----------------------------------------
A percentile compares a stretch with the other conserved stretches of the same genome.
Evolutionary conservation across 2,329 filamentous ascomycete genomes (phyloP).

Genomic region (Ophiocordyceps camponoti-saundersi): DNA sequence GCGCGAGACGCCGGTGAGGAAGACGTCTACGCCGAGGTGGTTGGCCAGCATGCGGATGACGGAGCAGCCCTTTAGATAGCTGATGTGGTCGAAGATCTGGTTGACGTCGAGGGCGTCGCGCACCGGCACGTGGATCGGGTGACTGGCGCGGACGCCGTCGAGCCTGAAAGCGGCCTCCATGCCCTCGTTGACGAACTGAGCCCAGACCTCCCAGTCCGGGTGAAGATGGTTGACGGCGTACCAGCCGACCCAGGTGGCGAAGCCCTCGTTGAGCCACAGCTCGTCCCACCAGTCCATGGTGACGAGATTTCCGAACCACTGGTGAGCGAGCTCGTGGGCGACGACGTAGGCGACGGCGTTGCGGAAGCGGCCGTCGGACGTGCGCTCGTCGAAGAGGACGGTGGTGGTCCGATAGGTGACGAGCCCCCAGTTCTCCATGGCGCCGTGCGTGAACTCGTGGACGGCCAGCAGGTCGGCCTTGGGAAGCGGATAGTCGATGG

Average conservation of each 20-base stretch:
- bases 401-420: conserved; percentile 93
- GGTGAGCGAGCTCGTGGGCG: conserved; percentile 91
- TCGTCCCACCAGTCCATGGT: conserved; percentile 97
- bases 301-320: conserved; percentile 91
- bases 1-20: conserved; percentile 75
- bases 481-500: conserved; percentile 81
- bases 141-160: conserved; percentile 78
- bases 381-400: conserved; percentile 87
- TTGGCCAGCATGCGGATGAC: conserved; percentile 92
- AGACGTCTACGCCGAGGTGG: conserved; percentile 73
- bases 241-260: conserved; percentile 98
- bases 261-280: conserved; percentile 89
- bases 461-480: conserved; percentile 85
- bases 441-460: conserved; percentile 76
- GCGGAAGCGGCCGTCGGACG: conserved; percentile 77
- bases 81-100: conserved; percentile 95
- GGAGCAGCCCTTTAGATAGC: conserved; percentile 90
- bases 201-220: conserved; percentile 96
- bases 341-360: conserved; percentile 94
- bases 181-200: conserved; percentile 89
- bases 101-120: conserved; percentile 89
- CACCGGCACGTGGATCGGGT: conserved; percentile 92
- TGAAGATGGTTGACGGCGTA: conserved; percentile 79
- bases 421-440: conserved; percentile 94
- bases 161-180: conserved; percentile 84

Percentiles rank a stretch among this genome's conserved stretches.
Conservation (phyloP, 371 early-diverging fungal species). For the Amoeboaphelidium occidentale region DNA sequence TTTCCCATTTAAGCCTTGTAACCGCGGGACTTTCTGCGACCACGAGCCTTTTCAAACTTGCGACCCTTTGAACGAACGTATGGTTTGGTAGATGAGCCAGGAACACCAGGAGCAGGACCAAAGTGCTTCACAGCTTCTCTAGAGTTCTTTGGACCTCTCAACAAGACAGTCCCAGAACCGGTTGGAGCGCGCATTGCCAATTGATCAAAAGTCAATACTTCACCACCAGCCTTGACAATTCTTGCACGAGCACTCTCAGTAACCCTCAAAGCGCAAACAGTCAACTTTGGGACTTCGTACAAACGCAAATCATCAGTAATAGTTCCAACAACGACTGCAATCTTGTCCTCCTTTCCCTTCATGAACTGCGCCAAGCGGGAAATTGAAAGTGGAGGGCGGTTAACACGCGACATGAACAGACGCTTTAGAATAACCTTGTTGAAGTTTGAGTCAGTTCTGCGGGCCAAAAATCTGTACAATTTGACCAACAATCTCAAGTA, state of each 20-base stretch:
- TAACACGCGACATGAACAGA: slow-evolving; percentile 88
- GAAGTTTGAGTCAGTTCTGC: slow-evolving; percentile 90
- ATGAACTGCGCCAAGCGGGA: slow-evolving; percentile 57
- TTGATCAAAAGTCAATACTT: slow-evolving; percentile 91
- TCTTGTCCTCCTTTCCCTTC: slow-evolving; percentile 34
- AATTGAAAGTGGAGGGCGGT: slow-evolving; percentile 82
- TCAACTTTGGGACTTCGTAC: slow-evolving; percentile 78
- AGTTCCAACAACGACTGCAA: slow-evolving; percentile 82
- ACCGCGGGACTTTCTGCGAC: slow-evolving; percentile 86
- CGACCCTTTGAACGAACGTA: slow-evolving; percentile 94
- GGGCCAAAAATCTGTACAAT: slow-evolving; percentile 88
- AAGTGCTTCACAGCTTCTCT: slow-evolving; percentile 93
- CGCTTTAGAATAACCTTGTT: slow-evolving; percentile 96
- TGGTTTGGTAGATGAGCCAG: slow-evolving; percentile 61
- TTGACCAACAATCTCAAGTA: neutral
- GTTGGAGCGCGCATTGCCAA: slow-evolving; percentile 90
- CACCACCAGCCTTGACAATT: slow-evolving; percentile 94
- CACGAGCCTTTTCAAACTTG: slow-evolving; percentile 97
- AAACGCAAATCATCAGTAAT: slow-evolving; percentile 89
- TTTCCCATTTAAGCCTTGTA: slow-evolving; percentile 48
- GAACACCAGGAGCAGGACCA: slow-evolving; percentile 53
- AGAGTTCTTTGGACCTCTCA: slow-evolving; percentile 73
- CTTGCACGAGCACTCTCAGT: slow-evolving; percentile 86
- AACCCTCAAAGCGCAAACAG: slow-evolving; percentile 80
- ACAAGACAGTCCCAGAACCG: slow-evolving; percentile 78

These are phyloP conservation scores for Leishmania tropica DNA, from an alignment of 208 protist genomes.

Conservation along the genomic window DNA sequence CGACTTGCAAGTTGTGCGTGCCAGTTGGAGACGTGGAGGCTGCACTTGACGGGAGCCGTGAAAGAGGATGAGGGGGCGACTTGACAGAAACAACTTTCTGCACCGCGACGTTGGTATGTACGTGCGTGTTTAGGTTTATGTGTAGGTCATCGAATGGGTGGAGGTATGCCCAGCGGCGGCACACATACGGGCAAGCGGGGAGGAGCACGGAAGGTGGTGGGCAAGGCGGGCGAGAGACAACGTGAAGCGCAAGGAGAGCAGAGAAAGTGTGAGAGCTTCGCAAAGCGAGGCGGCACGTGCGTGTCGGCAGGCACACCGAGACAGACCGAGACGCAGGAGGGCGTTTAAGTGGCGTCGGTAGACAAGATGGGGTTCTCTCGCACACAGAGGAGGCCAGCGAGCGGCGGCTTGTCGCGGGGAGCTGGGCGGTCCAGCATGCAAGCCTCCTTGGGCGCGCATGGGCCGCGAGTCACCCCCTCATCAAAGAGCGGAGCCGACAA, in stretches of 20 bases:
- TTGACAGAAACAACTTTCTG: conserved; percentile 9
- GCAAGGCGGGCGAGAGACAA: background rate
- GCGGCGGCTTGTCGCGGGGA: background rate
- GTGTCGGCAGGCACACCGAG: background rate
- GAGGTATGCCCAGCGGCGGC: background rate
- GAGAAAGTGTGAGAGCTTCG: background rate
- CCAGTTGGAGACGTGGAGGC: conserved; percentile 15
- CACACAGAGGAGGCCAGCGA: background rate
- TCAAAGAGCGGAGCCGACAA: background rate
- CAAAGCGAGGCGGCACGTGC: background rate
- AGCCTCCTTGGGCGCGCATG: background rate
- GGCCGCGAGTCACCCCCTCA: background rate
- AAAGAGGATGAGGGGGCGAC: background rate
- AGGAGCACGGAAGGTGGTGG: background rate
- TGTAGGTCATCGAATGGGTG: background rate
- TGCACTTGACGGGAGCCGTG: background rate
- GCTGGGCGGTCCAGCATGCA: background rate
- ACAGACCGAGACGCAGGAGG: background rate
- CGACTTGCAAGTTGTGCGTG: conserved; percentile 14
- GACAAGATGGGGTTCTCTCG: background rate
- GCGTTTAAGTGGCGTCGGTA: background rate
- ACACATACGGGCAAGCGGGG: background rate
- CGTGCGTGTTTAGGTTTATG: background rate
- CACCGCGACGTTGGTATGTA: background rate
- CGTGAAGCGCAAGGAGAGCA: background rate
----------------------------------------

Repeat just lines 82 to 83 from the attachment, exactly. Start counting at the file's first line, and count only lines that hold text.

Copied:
- CACCGCGACGTTGGTATGTA: background rate
- CGTGAAGCGCAAGGAGAGCA: background rate